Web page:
Sir Andrew Strauss is hailed as one of the greatest English cricketers of all time.
After making his Test debut for England in 2004, Sir Andrew was the only English batsman to score two centuries in the famous Ashes victory over Australia in 2005. He was named Wisden Cricketer of the Year as a result. Appointed England captain in 2009, he proceeded to become one of only three England captains to win the Ashes both home and away. Under his composed leadership, England became the No.1 ranked Test team in the world for the first time since the 1950s.
Widely respected, Andrew retired from cricket in 2012, having played 100 Test Matches and 127 One Day Internationals. He went on to spend time as a broadcaster for Sky Sports and a columnist for The Sunday Times before returning to cricket with his appointment as Director of Cricket at the ECB in 2015. He was tasked with putting together a framework to win the World Cup after years of English underperformance in that format. His planning came to fruition in 2019 when England won the ICC World Cup at Lord’s for the first time ever.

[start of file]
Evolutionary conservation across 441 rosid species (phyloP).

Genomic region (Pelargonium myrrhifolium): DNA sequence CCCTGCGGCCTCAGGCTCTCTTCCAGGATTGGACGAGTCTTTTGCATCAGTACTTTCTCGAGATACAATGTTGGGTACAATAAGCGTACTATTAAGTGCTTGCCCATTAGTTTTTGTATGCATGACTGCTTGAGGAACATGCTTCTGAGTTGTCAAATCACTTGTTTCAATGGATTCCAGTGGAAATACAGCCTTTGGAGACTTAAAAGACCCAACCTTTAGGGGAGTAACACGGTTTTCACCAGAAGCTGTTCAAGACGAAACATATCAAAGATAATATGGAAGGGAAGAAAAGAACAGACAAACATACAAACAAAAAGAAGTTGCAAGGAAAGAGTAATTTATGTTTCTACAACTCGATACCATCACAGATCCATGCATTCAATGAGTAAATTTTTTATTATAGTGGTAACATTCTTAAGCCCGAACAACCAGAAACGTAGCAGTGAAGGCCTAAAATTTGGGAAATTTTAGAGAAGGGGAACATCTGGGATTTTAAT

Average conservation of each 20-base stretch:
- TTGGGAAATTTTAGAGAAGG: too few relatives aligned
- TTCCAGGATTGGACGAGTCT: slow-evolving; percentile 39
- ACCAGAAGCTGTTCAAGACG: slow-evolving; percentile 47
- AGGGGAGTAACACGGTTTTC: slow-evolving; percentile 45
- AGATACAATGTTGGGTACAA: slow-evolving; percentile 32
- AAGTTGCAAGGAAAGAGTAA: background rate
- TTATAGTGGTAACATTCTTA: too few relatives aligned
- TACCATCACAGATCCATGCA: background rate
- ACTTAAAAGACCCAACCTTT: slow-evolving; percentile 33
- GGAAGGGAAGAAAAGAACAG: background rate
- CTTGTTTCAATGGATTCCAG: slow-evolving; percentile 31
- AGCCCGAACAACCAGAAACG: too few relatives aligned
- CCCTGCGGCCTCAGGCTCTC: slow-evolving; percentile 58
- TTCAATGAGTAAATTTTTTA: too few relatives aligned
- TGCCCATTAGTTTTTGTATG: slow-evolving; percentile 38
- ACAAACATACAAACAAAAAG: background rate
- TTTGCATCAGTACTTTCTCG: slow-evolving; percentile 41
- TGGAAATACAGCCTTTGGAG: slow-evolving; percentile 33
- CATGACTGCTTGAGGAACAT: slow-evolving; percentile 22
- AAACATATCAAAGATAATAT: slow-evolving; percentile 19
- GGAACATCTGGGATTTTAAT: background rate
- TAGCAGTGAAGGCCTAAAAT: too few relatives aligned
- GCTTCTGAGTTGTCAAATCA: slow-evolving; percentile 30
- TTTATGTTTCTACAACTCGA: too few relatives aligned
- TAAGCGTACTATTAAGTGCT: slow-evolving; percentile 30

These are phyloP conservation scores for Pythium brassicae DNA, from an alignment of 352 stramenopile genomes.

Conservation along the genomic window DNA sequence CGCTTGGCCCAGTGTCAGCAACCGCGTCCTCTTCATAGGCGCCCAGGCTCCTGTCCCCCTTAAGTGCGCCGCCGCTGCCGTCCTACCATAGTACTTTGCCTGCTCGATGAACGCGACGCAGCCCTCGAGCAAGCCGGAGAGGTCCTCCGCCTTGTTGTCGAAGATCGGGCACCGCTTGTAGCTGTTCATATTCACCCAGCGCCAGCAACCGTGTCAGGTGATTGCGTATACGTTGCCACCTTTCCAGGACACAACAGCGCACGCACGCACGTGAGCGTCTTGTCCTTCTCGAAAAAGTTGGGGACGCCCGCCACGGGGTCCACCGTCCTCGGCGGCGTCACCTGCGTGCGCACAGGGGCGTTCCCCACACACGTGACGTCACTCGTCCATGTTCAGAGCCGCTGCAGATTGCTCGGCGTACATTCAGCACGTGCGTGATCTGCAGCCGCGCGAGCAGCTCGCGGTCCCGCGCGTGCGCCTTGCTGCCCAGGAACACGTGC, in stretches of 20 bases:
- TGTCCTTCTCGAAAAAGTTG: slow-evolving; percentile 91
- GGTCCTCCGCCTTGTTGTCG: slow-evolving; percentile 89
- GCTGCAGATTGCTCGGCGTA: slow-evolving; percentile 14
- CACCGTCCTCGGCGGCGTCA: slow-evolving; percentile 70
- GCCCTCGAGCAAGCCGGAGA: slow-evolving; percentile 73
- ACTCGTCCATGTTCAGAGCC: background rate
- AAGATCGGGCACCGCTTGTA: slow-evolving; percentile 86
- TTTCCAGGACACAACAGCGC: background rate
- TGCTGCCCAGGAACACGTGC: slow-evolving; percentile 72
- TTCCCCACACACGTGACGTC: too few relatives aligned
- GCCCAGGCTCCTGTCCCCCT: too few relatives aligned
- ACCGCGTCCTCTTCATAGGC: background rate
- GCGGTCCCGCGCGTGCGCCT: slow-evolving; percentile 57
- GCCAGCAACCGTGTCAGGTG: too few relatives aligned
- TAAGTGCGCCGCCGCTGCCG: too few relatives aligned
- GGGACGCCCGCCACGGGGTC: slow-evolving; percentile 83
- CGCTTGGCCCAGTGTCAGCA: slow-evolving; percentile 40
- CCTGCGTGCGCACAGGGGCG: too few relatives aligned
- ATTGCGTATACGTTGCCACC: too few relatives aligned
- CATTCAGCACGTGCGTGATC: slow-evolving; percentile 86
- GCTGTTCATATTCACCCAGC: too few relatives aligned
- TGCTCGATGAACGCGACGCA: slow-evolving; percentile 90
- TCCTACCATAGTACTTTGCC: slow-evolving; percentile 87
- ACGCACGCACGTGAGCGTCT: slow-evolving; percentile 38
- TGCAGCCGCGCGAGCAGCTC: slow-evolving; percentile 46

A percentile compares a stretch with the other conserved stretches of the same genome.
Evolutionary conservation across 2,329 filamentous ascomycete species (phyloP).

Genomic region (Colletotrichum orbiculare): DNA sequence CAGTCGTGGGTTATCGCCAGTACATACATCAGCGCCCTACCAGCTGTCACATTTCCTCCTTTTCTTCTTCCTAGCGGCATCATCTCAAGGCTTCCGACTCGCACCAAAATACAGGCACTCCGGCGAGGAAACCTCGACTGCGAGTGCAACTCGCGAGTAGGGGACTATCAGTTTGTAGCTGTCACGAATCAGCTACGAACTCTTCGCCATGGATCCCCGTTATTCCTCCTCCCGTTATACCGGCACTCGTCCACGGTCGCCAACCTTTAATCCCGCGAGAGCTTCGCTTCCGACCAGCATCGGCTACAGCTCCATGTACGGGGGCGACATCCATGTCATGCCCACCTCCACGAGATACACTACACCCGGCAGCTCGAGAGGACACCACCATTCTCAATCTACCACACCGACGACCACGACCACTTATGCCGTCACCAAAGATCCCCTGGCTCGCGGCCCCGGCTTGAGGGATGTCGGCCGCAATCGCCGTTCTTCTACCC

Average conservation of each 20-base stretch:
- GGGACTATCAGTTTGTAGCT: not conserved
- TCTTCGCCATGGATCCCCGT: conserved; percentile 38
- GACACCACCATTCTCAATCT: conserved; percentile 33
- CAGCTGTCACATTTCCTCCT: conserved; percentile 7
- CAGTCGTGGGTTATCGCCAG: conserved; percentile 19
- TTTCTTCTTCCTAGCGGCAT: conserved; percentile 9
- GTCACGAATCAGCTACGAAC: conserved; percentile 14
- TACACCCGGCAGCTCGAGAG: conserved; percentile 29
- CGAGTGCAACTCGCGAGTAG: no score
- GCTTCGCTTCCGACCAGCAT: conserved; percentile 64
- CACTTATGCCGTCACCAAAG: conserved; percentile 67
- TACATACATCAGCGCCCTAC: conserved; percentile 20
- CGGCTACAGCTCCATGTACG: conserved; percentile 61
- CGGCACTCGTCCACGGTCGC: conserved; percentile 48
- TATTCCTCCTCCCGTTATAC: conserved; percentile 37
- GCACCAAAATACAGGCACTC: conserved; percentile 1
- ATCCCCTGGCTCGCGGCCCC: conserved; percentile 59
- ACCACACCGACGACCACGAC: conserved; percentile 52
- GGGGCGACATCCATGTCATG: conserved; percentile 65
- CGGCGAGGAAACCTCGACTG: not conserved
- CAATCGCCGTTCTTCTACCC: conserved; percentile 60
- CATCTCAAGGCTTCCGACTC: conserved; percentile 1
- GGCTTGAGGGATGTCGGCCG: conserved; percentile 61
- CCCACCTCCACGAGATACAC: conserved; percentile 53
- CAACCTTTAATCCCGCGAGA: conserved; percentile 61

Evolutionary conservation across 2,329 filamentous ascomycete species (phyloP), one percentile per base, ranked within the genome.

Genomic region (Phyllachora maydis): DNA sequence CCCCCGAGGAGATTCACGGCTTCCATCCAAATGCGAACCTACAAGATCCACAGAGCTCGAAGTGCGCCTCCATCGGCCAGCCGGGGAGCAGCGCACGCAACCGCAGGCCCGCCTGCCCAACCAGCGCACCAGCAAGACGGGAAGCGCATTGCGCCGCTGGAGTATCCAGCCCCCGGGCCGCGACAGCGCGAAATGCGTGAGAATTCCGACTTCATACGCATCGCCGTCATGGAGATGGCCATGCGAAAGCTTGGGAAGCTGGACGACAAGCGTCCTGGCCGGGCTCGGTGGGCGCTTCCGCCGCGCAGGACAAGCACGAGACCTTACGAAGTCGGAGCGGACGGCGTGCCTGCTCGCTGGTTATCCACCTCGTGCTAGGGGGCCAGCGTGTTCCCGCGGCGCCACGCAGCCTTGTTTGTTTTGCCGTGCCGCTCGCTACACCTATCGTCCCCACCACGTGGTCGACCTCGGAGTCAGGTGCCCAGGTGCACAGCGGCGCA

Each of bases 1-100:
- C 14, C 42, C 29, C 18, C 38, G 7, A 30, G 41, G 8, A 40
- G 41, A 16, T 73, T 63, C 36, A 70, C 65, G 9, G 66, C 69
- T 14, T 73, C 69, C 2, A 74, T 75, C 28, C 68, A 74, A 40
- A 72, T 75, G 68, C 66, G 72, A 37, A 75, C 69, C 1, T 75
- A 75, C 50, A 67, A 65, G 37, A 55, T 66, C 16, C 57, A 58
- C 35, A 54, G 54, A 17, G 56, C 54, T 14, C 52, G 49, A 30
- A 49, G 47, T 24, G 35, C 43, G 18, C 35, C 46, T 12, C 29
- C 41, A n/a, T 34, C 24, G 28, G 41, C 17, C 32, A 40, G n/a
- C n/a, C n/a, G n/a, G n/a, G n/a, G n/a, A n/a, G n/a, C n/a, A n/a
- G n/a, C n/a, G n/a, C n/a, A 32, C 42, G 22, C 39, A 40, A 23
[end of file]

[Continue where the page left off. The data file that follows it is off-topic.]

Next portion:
After losing his wife to cancer in December 2018, he founded The Ruth Strauss Foundation, setting out to raise funds for research into rare forms of lung cancer and offering support to patients and their families affected by an incurable cancer diagnosis.
Andrew is a founding partner and Executive Chairman of Mindflick, a company specialising in using performance psychology to help individuals and teams to improve performance and wellbeing. He is currently Chairman of the ECB Cricket Committee, sits on the ICC Cricket Committee and is an Advisory Board Member to the IPL team, the Rajasthan Royals. A seasoned guest speaker, Andrew has talked at a variety of engagements, providing an insight into experiences encountered throughout an illustrious career.
He was awarded an MBE in 2005, followed by OBE in 2011 and was knighted for services to cricket and charity in 2019.